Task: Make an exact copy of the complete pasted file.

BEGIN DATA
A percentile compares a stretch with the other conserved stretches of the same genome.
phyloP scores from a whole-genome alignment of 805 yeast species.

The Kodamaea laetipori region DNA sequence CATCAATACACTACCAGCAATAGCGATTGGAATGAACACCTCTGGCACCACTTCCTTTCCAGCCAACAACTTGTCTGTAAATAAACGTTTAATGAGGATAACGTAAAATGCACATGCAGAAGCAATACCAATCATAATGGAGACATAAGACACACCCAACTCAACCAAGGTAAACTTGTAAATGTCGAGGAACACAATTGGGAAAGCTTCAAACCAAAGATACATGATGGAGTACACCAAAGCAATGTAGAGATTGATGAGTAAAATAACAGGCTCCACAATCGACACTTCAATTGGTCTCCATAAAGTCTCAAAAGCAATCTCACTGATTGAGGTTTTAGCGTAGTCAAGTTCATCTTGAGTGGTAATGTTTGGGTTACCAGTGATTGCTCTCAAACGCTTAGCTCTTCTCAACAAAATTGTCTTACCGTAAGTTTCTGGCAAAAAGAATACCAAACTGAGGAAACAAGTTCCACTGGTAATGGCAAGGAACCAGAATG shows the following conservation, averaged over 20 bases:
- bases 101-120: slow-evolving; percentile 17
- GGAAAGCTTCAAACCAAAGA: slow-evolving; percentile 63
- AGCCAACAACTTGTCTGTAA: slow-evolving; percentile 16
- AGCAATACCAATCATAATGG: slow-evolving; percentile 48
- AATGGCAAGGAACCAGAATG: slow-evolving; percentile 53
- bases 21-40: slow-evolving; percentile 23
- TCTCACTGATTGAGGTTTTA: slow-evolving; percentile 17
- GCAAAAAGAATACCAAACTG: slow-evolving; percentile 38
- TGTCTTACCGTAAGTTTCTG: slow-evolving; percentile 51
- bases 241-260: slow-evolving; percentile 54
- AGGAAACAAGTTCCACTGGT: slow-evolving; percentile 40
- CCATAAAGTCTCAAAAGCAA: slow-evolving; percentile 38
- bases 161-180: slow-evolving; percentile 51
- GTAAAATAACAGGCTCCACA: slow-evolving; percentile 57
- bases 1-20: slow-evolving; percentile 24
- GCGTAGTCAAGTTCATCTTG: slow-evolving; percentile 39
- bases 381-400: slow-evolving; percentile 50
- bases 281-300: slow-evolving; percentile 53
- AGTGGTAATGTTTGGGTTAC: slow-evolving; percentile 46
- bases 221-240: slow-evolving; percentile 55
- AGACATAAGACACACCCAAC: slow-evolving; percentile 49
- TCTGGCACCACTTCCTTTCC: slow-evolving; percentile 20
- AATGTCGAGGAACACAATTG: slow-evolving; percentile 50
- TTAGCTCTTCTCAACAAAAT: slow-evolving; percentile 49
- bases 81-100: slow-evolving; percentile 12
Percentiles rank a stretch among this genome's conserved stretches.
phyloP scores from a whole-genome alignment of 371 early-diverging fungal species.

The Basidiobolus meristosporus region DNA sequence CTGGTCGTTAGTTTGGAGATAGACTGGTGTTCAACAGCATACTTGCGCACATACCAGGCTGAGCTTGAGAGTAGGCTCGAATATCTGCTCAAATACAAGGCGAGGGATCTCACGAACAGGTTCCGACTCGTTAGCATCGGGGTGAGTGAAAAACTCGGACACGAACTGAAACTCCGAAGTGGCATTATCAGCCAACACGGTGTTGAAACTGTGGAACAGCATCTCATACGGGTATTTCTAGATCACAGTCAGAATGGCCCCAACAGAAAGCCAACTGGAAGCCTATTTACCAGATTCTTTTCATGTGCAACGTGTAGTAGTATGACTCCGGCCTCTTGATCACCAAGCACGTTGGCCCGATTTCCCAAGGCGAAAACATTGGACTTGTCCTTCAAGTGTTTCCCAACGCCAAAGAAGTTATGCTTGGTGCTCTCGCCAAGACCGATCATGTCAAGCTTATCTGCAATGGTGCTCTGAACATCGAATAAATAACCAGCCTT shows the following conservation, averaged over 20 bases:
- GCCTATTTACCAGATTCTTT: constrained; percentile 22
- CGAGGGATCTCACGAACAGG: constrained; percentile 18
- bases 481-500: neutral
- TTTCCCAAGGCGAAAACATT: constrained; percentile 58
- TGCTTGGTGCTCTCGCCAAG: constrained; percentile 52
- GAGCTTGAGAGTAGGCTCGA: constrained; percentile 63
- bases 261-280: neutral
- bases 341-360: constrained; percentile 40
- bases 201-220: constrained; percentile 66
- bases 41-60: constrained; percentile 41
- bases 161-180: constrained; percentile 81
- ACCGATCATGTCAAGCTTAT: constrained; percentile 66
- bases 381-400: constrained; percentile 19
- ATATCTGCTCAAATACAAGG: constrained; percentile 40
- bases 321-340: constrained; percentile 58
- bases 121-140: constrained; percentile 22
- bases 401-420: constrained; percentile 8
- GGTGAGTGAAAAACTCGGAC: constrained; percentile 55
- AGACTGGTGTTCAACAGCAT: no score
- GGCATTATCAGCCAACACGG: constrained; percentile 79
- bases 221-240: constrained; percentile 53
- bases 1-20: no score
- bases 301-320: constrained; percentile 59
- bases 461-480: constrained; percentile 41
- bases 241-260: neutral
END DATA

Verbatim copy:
A percentile compares a stretch with the other conserved stretches of the same genome.
phyloP scores from a whole-genome alignment of 805 yeast species.

The Kodamaea laetipori region DNA sequence CATCAATACACTACCAGCAATAGCGATTGGAATGAACACCTCTGGCACCACTTCCTTTCCAGCCAACAACTTGTCTGTAAATAAACGTTTAATGAGGATAACGTAAAATGCACATGCAGAAGCAATACCAATCATAATGGAGACATAAGACACACCCAACTCAACCAAGGTAAACTTGTAAATGTCGAGGAACACAATTGGGAAAGCTTCAAACCAAAGATACATGATGGAGTACACCAAAGCAATGTAGAGATTGATGAGTAAAATAACAGGCTCCACAATCGACACTTCAATTGGTCTCCATAAAGTCTCAAAAGCAATCTCACTGATTGAGGTTTTAGCGTAGTCAAGTTCATCTTGAGTGGTAATGTTTGGGTTACCAGTGATTGCTCTCAAACGCTTAGCTCTTCTCAACAAAATTGTCTTACCGTAAGTTTCTGGCAAAAAGAATACCAAACTGAGGAAACAAGTTCCACTGGTAATGGCAAGGAACCAGAATG shows the following conservation, averaged over 20 bases:
- bases 101-120: slow-evolving; percentile 17
- GGAAAGCTTCAAACCAAAGA: slow-evolving; percentile 63
- AGCCAACAACTTGTCTGTAA: slow-evolving; percentile 16
- AGCAATACCAATCATAATGG: slow-evolving; percentile 48
- AATGGCAAGGAACCAGAATG: slow-evolving; percentile 53
- bases 21-40: slow-evolving; percentile 23
- TCTCACTGATTGAGGTTTTA: slow-evolving; percentile 17
- GCAAAAAGAATACCAAACTG: slow-evolving; percentile 38
- TGTCTTACCGTAAGTTTCTG: slow-evolving; percentile 51
- bases 241-260: slow-evolving; percentile 54
- AGGAAACAAGTTCCACTGGT: slow-evolving; percentile 40
- CCATAAAGTCTCAAAAGCAA: slow-evolving; percentile 38
- bases 161-180: slow-evolving; percentile 51
- GTAAAATAACAGGCTCCACA: slow-evolving; percentile 57
- bases 1-20: slow-evolving; percentile 24
- GCGTAGTCAAGTTCATCTTG: slow-evolving; percentile 39
- bases 381-400: slow-evolving; percentile 50
- bases 281-300: slow-evolving; percentile 53
- AGTGGTAATGTTTGGGTTAC: slow-evolving; percentile 46
- bases 221-240: slow-evolving; percentile 55
- AGACATAAGACACACCCAAC: slow-evolving; percentile 49
- TCTGGCACCACTTCCTTTCC: slow-evolving; percentile 20
- AATGTCGAGGAACACAATTG: slow-evolving; percentile 50
- TTAGCTCTTCTCAACAAAAT: slow-evolving; percentile 49
- bases 81-100: slow-evolving; percentile 12
Percentiles rank a stretch among this genome's conserved stretches.
phyloP scores from a whole-genome alignment of 371 early-diverging fungal species.

The Basidiobolus meristosporus region DNA sequence CTGGTCGTTAGTTTGGAGATAGACTGGTGTTCAACAGCATACTTGCGCACATACCAGGCTGAGCTTGAGAGTAGGCTCGAATATCTGCTCAAATACAAGGCGAGGGATCTCACGAACAGGTTCCGACTCGTTAGCATCGGGGTGAGTGAAAAACTCGGACACGAACTGAAACTCCGAAGTGGCATTATCAGCCAACACGGTGTTGAAACTGTGGAACAGCATCTCATACGGGTATTTCTAGATCACAGTCAGAATGGCCCCAACAGAAAGCCAACTGGAAGCCTATTTACCAGATTCTTTTCATGTGCAACGTGTAGTAGTATGACTCCGGCCTCTTGATCACCAAGCACGTTGGCCCGATTTCCCAAGGCGAAAACATTGGACTTGTCCTTCAAGTGTTTCCCAACGCCAAAGAAGTTATGCTTGGTGCTCTCGCCAAGACCGATCATGTCAAGCTTATCTGCAATGGTGCTCTGAACATCGAATAAATAACCAGCCTT shows the following conservation, averaged over 20 bases:
- GCCTATTTACCAGATTCTTT: constrained; percentile 22
- CGAGGGATCTCACGAACAGG: constrained; percentile 18
- bases 481-500: neutral
- TTTCCCAAGGCGAAAACATT: constrained; percentile 58
- TGCTTGGTGCTCTCGCCAAG: constrained; percentile 52
- GAGCTTGAGAGTAGGCTCGA: constrained; percentile 63
- bases 261-280: neutral
- bases 341-360: constrained; percentile 40
- bases 201-220: constrained; percentile 66
- bases 41-60: constrained; percentile 41
- bases 161-180: constrained; percentile 81
- ACCGATCATGTCAAGCTTAT: constrained; percentile 66
- bases 381-400: constrained; percentile 19
- ATATCTGCTCAAATACAAGG: constrained; percentile 40
- bases 321-340: constrained; percentile 58
- bases 121-140: constrained; percentile 22
- bases 401-420: constrained; percentile 8
- GGTGAGTGAAAAACTCGGAC: constrained; percentile 55
- AGACTGGTGTTCAACAGCAT: no score
- GGCATTATCAGCCAACACGG: constrained; percentile 79
- bases 221-240: constrained; percentile 53
- bases 1-20: no score
- bases 301-320: constrained; percentile 59
- bases 461-480: constrained; percentile 41
- bases 241-260: neutral